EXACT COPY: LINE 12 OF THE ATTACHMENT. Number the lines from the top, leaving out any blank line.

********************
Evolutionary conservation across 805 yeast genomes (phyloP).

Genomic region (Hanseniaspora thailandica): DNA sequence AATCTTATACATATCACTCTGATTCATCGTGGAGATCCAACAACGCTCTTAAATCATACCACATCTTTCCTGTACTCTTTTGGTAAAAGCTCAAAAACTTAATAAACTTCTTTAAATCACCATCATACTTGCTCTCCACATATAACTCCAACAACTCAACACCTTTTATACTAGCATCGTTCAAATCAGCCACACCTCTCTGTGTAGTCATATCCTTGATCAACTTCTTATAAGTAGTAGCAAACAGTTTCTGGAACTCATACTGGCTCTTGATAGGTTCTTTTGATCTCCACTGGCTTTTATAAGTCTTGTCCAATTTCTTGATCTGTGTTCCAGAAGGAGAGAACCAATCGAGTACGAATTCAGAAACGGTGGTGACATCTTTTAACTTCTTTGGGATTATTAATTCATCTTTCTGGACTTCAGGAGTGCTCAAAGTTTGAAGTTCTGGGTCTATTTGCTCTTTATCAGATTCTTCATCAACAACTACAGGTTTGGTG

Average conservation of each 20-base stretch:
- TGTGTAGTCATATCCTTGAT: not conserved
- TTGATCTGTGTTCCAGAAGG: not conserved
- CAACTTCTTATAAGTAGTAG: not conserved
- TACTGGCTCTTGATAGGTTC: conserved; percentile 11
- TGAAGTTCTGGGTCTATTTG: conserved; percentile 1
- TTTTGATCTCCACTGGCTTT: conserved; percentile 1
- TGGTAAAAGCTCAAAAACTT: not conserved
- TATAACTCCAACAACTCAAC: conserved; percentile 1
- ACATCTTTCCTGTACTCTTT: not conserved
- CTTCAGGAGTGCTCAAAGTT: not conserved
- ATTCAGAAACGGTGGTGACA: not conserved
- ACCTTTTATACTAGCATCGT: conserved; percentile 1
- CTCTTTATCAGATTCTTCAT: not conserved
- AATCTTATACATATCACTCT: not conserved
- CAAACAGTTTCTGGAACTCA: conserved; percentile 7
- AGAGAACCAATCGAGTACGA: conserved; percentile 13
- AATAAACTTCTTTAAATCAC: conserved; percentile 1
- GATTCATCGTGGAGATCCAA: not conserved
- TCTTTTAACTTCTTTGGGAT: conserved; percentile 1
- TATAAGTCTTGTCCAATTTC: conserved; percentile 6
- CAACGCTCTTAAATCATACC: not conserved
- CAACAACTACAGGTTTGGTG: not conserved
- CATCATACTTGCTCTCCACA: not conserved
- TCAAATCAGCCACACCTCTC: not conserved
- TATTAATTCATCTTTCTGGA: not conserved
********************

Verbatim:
- ACATCTTTCCTGTACTCTTT: not conserved